KRISTOL: But it’s beyond coalition management, which is what kind of you did so much of in the old days, which is kind of holding the reluctant Europeans together and stick prodding them a bit so they didn’t undercut us. We’re now at sort of a whole different level, aren’t we? Of kind of coalition, more like World War II coalition organizing, and going on the offensive, almost. Well, it’s defensive, ultimately, against a Russian invasion, but offensive in the sense of doing things that none of them thought they would do on sanctions or arms, I suspect, two weeks ago.

EDELMAN: Well, I think it’s hard to underplay how much of a shock this has been to Europeans.


EDELMAN: And what’s going on today as we speak in Kharkiv where clearly a war crime is underway, which is the direct targeting of civilians. And we should make no mistake about it. This war is a war crime. You’ve written about how this was Putin’s war. That’s absolutely correct. It is Putin’s war. But we know from the Nuremberg trials that the crime of a unprovoked, premeditated, aggressive war of aggression is, as the Nuremberg tribunal said, the supreme war crime. As is targeting of civilians, which is what’s going on in Kharkiv.

My suspicion is they’re going to try and do in Kharkiv what they did in Grozny during the second Chechen War where they just basically obliterated and leveled the city. The difference is, Chechnya is very remote. There was nobody there to record what was happening, and this is happening in the heart of Europe, a couple of hundred miles from Berlin and the whole world is watching. And so I think it’s going to be much harder to do this without suffering the repercussions.

So, the shock of this, I think, has been enormous in Europe at multiple levels. And we can talk about the ways that I think the tectonic plates are moving, but that certainly helped the administration rally the allies and maintain the coherence of this coalition with the EU; for instance, as you were saying, which is providing not just support for the sanctions, but also its own military assistance to Ukraine in the form of fighters that, and it looks like old Russian fighters that won’t require Ukrainian pilots to have to retrain on them, which is a good thing. But also in terms of other steps that have been taken.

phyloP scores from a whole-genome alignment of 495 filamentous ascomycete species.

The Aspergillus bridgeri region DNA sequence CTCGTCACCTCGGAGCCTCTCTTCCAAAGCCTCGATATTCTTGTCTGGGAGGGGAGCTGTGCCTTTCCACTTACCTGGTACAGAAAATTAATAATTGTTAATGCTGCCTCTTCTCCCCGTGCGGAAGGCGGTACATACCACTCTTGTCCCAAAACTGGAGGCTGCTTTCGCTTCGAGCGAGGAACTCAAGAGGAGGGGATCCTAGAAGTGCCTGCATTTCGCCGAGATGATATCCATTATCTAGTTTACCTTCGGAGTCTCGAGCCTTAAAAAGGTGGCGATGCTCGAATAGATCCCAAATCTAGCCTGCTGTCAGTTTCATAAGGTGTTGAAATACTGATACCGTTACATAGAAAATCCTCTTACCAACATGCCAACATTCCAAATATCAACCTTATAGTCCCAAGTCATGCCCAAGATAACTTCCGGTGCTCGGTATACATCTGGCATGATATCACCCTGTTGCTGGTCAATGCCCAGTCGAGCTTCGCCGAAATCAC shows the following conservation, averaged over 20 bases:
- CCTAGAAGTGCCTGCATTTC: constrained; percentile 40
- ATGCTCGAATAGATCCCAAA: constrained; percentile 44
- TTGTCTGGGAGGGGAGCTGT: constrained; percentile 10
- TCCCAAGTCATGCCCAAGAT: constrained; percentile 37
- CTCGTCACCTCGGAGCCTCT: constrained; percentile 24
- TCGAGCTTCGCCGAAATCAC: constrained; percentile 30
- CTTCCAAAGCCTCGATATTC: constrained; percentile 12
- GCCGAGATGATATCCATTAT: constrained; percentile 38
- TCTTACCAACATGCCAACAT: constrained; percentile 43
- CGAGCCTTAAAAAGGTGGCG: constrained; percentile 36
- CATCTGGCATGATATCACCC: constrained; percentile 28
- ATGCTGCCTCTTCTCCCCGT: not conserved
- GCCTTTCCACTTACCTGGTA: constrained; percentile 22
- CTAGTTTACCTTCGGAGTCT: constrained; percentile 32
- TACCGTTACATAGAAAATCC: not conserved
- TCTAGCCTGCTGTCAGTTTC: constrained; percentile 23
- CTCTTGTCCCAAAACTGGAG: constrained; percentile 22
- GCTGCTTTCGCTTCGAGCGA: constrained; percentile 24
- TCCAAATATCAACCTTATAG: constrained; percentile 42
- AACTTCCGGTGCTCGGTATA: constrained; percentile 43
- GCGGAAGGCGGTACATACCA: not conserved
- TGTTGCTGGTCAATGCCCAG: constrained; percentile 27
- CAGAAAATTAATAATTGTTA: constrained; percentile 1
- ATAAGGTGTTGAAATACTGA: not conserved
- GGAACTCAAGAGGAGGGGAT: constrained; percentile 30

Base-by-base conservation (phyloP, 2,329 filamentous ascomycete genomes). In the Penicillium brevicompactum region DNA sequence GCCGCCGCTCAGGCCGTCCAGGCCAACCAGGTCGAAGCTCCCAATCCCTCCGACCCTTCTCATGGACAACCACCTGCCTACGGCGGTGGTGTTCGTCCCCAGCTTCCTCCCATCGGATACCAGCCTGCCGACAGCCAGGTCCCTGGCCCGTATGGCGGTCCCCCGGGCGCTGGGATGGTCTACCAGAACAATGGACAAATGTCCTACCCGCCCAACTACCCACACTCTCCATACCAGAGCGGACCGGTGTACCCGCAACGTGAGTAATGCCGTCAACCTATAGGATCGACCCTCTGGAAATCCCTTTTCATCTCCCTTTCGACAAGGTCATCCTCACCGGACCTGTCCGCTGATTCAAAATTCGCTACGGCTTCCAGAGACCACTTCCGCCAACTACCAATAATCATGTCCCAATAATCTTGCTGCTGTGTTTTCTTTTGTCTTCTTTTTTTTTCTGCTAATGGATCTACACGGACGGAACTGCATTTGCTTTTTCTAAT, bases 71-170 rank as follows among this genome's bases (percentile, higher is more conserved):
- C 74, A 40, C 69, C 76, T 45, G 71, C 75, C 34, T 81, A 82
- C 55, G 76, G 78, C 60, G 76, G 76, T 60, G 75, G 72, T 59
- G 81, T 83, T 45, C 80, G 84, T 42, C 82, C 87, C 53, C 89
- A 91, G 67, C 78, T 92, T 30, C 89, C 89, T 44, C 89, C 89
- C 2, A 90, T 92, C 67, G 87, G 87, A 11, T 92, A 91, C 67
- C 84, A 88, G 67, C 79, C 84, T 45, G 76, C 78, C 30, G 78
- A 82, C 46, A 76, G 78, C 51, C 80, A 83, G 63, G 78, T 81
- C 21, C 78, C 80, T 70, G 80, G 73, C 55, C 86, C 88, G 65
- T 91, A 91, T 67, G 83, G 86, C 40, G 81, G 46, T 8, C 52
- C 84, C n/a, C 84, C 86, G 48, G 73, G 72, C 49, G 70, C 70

So, a lot of it is, is Putin has helped. I mean, the other thing I would say is that the administration has, since November or so, been engaged in what I’ve described as deterrence by disclosure, which is to lay out the intelligence that they were getting about Putin’s intentions and what kind of military operation he might unleash on Ukraine to try and first of all, deter him a little bit by getting him to deny that was his intention. But to buy them time so they could engage in some of this diplomacy, sort of [inaudible] before the war and line up the Europeans to be willing to engage in all this.

And I think the vindication of that intelligence has turned out to be a big win for the administration on multiple fronts. One, I think it’s convinced the Europeans that we know what we’re doing and talking about, which hasn’t always been the case in the past because of the intelligence failures over Iraq and Afghanistan.

But also, I think, has wrong footed Putin on the information operations front, because it’s created a predisposition to disbelieve anything he says because we’ve made him put down markers which have been revealed to be lies over a period of months.